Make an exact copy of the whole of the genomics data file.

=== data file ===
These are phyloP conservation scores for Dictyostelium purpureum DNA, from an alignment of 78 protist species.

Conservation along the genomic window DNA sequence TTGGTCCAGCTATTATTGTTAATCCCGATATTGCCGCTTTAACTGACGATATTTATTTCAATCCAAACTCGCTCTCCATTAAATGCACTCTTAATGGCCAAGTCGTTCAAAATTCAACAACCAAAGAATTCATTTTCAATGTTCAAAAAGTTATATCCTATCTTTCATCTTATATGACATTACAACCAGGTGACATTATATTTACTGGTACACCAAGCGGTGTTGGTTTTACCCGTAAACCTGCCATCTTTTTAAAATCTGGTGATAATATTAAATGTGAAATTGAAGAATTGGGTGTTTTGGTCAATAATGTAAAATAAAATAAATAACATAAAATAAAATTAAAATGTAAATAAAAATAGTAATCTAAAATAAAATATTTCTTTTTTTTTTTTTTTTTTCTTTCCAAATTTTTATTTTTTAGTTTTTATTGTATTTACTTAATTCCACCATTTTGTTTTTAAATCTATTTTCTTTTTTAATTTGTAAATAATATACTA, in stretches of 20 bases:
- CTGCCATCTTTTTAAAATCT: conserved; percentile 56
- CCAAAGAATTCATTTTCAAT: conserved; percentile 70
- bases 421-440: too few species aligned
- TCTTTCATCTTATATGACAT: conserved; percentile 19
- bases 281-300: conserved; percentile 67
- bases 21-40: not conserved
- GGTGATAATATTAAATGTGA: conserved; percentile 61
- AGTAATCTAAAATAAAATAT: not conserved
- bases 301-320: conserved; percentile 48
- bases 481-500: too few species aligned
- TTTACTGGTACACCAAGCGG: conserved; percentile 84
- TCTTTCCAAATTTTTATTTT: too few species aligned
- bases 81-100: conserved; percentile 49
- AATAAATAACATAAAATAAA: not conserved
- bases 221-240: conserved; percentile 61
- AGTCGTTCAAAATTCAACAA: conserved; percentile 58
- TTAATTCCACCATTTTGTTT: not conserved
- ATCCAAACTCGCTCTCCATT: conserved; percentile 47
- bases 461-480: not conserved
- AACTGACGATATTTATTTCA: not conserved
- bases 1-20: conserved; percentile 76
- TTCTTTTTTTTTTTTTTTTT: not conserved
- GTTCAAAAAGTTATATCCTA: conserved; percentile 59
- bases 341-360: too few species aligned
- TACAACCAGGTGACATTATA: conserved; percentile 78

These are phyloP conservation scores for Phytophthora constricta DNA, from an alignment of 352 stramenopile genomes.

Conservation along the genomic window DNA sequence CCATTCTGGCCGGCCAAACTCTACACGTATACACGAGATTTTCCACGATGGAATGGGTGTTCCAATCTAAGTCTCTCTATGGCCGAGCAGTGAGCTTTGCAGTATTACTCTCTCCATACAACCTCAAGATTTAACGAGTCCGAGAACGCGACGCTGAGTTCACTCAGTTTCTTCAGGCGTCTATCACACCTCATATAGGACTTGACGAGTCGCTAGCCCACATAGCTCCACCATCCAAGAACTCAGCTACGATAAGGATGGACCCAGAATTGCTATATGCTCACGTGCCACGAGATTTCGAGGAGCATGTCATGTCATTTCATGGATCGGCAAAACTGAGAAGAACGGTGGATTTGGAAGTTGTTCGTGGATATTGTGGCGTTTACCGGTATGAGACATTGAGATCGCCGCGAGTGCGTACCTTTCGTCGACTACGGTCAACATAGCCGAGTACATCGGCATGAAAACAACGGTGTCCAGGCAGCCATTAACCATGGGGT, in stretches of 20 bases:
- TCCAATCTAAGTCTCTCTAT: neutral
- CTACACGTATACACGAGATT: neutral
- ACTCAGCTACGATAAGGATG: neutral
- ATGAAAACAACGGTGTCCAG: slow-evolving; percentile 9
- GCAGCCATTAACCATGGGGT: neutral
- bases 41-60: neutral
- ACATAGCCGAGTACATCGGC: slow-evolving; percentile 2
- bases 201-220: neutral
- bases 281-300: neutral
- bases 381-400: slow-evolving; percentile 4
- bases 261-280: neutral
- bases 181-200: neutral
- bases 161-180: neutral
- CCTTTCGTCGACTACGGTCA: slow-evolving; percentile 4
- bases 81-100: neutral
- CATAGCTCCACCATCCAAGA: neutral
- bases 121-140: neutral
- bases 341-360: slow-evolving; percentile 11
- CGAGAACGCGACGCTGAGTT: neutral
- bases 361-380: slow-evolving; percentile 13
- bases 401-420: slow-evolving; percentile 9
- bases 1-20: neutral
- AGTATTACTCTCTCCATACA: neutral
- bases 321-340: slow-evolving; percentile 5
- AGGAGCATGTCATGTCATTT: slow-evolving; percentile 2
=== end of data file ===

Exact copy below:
These are phyloP conservation scores for Dictyostelium purpureum DNA, from an alignment of 78 protist species.

Conservation along the genomic window DNA sequence TTGGTCCAGCTATTATTGTTAATCCCGATATTGCCGCTTTAACTGACGATATTTATTTCAATCCAAACTCGCTCTCCATTAAATGCACTCTTAATGGCCAAGTCGTTCAAAATTCAACAACCAAAGAATTCATTTTCAATGTTCAAAAAGTTATATCCTATCTTTCATCTTATATGACATTACAACCAGGTGACATTATATTTACTGGTACACCAAGCGGTGTTGGTTTTACCCGTAAACCTGCCATCTTTTTAAAATCTGGTGATAATATTAAATGTGAAATTGAAGAATTGGGTGTTTTGGTCAATAATGTAAAATAAAATAAATAACATAAAATAAAATTAAAATGTAAATAAAAATAGTAATCTAAAATAAAATATTTCTTTTTTTTTTTTTTTTTTCTTTCCAAATTTTTATTTTTTAGTTTTTATTGTATTTACTTAATTCCACCATTTTGTTTTTAAATCTATTTTCTTTTTTAATTTGTAAATAATATACTA, in stretches of 20 bases:
- CTGCCATCTTTTTAAAATCT: conserved; percentile 56
- CCAAAGAATTCATTTTCAAT: conserved; percentile 70
- bases 421-440: too few species aligned
- TCTTTCATCTTATATGACAT: conserved; percentile 19
- bases 281-300: conserved; percentile 67
- bases 21-40: not conserved
- GGTGATAATATTAAATGTGA: conserved; percentile 61
- AGTAATCTAAAATAAAATAT: not conserved
- bases 301-320: conserved; percentile 48
- bases 481-500: too few species aligned
- TTTACTGGTACACCAAGCGG: conserved; percentile 84
- TCTTTCCAAATTTTTATTTT: too few species aligned
- bases 81-100: conserved; percentile 49
- AATAAATAACATAAAATAAA: not conserved
- bases 221-240: conserved; percentile 61
- AGTCGTTCAAAATTCAACAA: conserved; percentile 58
- TTAATTCCACCATTTTGTTT: not conserved
- ATCCAAACTCGCTCTCCATT: conserved; percentile 47
- bases 461-480: not conserved
- AACTGACGATATTTATTTCA: not conserved
- bases 1-20: conserved; percentile 76
- TTCTTTTTTTTTTTTTTTTT: not conserved
- GTTCAAAAAGTTATATCCTA: conserved; percentile 59
- bases 341-360: too few species aligned
- TACAACCAGGTGACATTATA: conserved; percentile 78

These are phyloP conservation scores for Phytophthora constricta DNA, from an alignment of 352 stramenopile genomes.

Conservation along the genomic window DNA sequence CCATTCTGGCCGGCCAAACTCTACACGTATACACGAGATTTTCCACGATGGAATGGGTGTTCCAATCTAAGTCTCTCTATGGCCGAGCAGTGAGCTTTGCAGTATTACTCTCTCCATACAACCTCAAGATTTAACGAGTCCGAGAACGCGACGCTGAGTTCACTCAGTTTCTTCAGGCGTCTATCACACCTCATATAGGACTTGACGAGTCGCTAGCCCACATAGCTCCACCATCCAAGAACTCAGCTACGATAAGGATGGACCCAGAATTGCTATATGCTCACGTGCCACGAGATTTCGAGGAGCATGTCATGTCATTTCATGGATCGGCAAAACTGAGAAGAACGGTGGATTTGGAAGTTGTTCGTGGATATTGTGGCGTTTACCGGTATGAGACATTGAGATCGCCGCGAGTGCGTACCTTTCGTCGACTACGGTCAACATAGCCGAGTACATCGGCATGAAAACAACGGTGTCCAGGCAGCCATTAACCATGGGGT, in stretches of 20 bases:
- TCCAATCTAAGTCTCTCTAT: neutral
- CTACACGTATACACGAGATT: neutral
- ACTCAGCTACGATAAGGATG: neutral
- ATGAAAACAACGGTGTCCAG: slow-evolving; percentile 9
- GCAGCCATTAACCATGGGGT: neutral
- bases 41-60: neutral
- ACATAGCCGAGTACATCGGC: slow-evolving; percentile 2
- bases 201-220: neutral
- bases 281-300: neutral
- bases 381-400: slow-evolving; percentile 4
- bases 261-280: neutral
- bases 181-200: neutral
- bases 161-180: neutral
- CCTTTCGTCGACTACGGTCA: slow-evolving; percentile 4
- bases 81-100: neutral
- CATAGCTCCACCATCCAAGA: neutral
- bases 121-140: neutral
- bases 341-360: slow-evolving; percentile 11
- CGAGAACGCGACGCTGAGTT: neutral
- bases 361-380: slow-evolving; percentile 13
- bases 401-420: slow-evolving; percentile 9
- bases 1-20: neutral
- AGTATTACTCTCTCCATACA: neutral
- bases 321-340: slow-evolving; percentile 5
- AGGAGCATGTCATGTCATTT: slow-evolving; percentile 2